UConn: While the Women Prevail, the Men Fail

K. D. JamesCorrespondent IMarch 10, 2010

NEW YORK - MARCH 09:  Jim Calhoun Head Coach of the Connecticut Huskies watches his team play the St. John's Red Storm at Madison Square Garden on March 9, 2010 in New York, New York. The Red Storm defeated the Huskies 73-51.  (Photo by Chris Trotman/Getty Images)
Chris Trotman/Getty Images

This was predictable: The UConn ladies, led by head coach Geno Auriemma, Maya Moore, Tina Charles, and others (including Kalana Greene and Tiffany Hayes), trounced their latest victim West Virginia, 60-32, to win their 16th overall Big East Conference tournament title (and extended their NCAA women's record-setting winning streak to 72 games) on Tuesday.

A little bit of a shocker: Seeing the male Huskies get mauled earlier in the day by St. John's, 73-51, in the first round of the 2010 Big East tournament.

UConn head coach Jim Calhoun looked as stunned and appalled as I did, remaining seated and motionless for most of the late second half of the game, as his star players Jerome Dyson and Kemba Walker couldn't pull out of the Red Storm's traps, spread offense, and fast-break opportunities.

It seemed as if the Huskies could never get past the lackluster first half, when St. John's had their way, with a 35-22 lead at halftime.

It's like UConn stepped off the bus and was playing in a wicked, Broadway version of "Punk'd" for those first 20 minutes. 

The second half was not any better, as UConn kept the game close for about five minutes, only to see the game slipping and slipping and slipping, even with six minutes left. They lost in the second half just as badly, 38-29.

Dyson, the star/leader of the team, was an absolute non-factor in the game, with four points and nine turnovers.

His teammate Walker, arguably one of the better and more recognized point guards in the game, landed in a thud, too, with 12 points, five rebounds, three steals, and four fouls.

As St. John players like Paris Horne, J. R. Kennedy, and Sean Evans had their way with UConn at Madison Square Garden yesterday, dunking, slapping away loose balls, and shooting threes as if we were watching a Harlem Globetrotters game, I still couldn't believe it.

I couldn't believe that this was the same school, UConn, that fought Syracuse (and yes, lost) in last year's Big East tourney quarterfinals in an epic, six-overtime battle.

Schools, including the big-name athletic ones, go through changes every generation or so. In fact, UCLA, has not been the same since The Wizard of Westwood, John Wooden, stepped down in the 1970s.

Which leads me to the UConn men. 

They were the laughingstock of the Big East, not making a name for themselves and Calhoun until the late 1980s, winning little by little—first in the NIT and then later on with more talented recruits, including Ray Allen, Richard Hamilton, Caron Butler, Emeka Okafor, and Ben Gordon (who are all still playing in the NBA)—along the way.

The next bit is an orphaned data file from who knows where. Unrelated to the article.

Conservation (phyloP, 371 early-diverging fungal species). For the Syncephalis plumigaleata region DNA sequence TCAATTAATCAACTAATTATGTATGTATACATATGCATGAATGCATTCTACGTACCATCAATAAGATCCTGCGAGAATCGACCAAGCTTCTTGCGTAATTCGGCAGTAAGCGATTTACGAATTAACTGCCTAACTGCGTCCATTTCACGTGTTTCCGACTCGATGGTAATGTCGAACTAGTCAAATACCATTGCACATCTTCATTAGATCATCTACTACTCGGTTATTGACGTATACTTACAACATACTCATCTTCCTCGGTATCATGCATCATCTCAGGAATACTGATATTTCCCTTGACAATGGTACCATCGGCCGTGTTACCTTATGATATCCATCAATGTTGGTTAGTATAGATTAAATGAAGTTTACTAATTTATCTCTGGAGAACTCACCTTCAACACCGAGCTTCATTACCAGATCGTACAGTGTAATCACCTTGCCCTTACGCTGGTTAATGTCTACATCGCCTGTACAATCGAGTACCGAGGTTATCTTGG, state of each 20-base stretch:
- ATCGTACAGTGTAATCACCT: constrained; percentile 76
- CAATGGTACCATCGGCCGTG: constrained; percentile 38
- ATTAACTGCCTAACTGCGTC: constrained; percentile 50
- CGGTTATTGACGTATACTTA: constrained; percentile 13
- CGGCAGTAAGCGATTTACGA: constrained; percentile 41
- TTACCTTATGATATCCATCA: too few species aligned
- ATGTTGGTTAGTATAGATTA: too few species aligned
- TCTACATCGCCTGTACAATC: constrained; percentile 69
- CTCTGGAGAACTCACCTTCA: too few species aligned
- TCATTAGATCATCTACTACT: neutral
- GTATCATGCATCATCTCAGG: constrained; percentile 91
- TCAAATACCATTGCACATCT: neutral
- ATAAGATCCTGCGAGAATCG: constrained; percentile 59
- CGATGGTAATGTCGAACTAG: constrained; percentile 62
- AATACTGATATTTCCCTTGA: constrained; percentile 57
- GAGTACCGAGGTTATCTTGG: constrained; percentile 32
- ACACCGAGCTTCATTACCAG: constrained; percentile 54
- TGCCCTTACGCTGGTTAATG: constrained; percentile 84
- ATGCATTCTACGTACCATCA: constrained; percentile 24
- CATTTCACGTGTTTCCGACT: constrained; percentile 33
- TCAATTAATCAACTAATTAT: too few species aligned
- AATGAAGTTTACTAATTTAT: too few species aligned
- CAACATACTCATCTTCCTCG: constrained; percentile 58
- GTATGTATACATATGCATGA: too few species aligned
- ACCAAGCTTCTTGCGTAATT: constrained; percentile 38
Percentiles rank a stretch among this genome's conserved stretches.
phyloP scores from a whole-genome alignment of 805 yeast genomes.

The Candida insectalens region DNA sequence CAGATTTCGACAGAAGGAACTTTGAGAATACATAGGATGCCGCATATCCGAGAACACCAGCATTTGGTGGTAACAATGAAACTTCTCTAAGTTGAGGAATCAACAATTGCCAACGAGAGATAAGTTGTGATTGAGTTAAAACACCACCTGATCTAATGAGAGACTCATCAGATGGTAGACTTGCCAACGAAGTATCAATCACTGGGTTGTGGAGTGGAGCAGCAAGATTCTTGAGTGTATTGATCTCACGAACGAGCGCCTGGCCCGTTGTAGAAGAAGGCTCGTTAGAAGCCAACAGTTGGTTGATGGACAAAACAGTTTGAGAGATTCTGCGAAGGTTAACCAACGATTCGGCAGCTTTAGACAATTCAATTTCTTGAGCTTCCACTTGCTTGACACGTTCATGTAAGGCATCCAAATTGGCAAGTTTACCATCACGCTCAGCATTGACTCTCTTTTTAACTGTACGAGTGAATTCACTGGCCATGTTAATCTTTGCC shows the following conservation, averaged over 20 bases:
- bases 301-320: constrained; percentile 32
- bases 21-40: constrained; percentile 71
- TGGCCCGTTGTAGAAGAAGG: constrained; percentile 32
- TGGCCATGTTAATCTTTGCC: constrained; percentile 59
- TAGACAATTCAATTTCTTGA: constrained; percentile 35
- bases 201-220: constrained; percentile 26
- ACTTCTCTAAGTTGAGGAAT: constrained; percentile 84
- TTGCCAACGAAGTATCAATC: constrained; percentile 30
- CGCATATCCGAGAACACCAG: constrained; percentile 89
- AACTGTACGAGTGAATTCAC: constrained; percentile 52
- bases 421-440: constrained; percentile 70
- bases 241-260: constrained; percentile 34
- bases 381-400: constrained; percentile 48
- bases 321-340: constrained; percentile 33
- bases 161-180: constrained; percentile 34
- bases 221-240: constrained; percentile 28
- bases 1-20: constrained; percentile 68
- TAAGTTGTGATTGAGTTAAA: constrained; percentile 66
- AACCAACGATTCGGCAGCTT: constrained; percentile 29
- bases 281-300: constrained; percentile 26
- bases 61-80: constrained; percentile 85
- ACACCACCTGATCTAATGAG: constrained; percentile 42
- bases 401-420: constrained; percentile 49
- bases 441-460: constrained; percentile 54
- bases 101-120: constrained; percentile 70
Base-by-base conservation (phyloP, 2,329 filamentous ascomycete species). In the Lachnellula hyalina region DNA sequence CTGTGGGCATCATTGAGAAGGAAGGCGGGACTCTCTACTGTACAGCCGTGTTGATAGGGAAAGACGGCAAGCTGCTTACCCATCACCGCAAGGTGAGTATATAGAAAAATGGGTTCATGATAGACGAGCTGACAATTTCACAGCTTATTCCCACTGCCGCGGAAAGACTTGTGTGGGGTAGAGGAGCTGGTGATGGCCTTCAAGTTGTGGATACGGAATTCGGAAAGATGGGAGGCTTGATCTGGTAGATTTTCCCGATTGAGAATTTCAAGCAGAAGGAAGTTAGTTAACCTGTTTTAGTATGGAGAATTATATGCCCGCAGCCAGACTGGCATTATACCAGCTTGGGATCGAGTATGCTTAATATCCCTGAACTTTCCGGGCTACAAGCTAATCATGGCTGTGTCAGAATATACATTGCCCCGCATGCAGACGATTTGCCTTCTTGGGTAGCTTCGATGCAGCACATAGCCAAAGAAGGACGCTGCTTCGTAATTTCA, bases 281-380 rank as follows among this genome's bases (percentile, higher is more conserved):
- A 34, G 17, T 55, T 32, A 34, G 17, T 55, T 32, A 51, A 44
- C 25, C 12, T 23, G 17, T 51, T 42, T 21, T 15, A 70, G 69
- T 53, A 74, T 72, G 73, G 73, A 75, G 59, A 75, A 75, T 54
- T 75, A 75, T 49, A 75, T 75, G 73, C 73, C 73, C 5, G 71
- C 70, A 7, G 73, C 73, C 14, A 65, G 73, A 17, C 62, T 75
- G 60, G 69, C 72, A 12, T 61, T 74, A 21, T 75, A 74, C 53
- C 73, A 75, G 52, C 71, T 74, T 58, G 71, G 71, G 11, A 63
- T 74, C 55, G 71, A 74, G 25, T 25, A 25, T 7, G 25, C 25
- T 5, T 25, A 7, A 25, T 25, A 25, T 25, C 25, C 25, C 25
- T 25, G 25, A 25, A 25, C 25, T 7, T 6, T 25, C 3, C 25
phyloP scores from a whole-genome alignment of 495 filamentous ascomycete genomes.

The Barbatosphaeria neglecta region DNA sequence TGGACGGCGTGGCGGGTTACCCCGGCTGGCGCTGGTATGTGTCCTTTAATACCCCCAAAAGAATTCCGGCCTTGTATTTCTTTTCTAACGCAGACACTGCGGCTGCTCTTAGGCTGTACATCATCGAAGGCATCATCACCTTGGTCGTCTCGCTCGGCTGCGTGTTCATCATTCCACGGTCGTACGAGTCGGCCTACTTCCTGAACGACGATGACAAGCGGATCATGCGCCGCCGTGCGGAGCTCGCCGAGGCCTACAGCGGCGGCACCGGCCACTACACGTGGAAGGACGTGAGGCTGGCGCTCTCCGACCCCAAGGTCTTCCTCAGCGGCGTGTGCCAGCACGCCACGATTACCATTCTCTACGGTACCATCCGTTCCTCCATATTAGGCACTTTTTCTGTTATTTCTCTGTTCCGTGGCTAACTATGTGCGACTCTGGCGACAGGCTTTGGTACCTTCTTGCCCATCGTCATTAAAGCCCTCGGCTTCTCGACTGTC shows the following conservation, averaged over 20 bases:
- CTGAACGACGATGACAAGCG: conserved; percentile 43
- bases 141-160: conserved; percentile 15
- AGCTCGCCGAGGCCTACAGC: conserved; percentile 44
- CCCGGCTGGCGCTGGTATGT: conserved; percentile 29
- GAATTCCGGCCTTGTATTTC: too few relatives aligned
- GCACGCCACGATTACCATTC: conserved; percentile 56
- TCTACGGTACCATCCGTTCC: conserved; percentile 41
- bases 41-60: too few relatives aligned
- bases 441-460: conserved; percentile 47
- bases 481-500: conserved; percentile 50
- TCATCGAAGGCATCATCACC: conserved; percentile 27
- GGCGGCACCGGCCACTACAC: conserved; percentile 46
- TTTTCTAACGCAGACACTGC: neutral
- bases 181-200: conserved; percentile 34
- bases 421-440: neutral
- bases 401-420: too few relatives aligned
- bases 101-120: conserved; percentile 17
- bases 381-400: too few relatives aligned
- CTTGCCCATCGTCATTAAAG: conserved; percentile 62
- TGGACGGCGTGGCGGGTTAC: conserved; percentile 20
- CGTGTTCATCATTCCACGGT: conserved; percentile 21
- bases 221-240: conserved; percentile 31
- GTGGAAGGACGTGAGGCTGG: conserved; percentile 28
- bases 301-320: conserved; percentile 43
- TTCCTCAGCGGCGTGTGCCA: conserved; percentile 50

Calhoun and his staff are still looking for players to wipe away the stain that stung the program a few years back when Cinderella and mid-major darling George Mason knocked them out of the Elite Eight. 

Hasheem Thabeet, a 7'3" giant from Tanzania, seemed to offer some hope recently, with his great shot-blocking skills during his time at UConn. But Thabeet, like so many other players with height, got big-headed when pro scouts convinced him to forgo his senior year and jump to the NBA.

(Well, let's just say that even if he thought playing for the Memphis Grizzlies was purgatory, Thabeet must be pining to be back in Storrs, CT, instead of now playing NBA D-League ball.)

The men's program is a far cry from when Okafor shared the cover of Sports Illustrated in 2005 with Diana Taurasi, when both UConn stars led their teams to respective, season-ending titles.

What makes matters worse is that Calhoun, 67, who has coached at Storrs for 24 years, with two national and six Big East tourney titles under his belt, has been chugging along lately without a clean bill of health.

He took a leave of absence from the team in late January into early February. Also, he has dealt with (and has been treated for) both skin and prostate cancer, broken some ribs after falling off a bike at a charity event once, and heart ailments.

Heading for a second possible year out of the NCAA Tournament (looks like the National Invitational Tournament is calling again), and the controversy behind the shady recruiting of Nate Miles, surely haven't been easy for Calhoun and the program to digest either.

Despite all of the hardships, the revival of a great UConn team in the future remains solely in Calhoun's hands: This season is the last of a six-year contract, which was reportedly extended by school officials in December and agreed to in principle by the gruff ole cuss of a coach.

Yet Calhoun has not signed the extension. Unlike the UConn women, who have a great chance of winning it all in late March/early April, the UConn men will no longer be considered a threat if the man who brought the team to prominence steps down really soon.

Let's hope that he doesn't.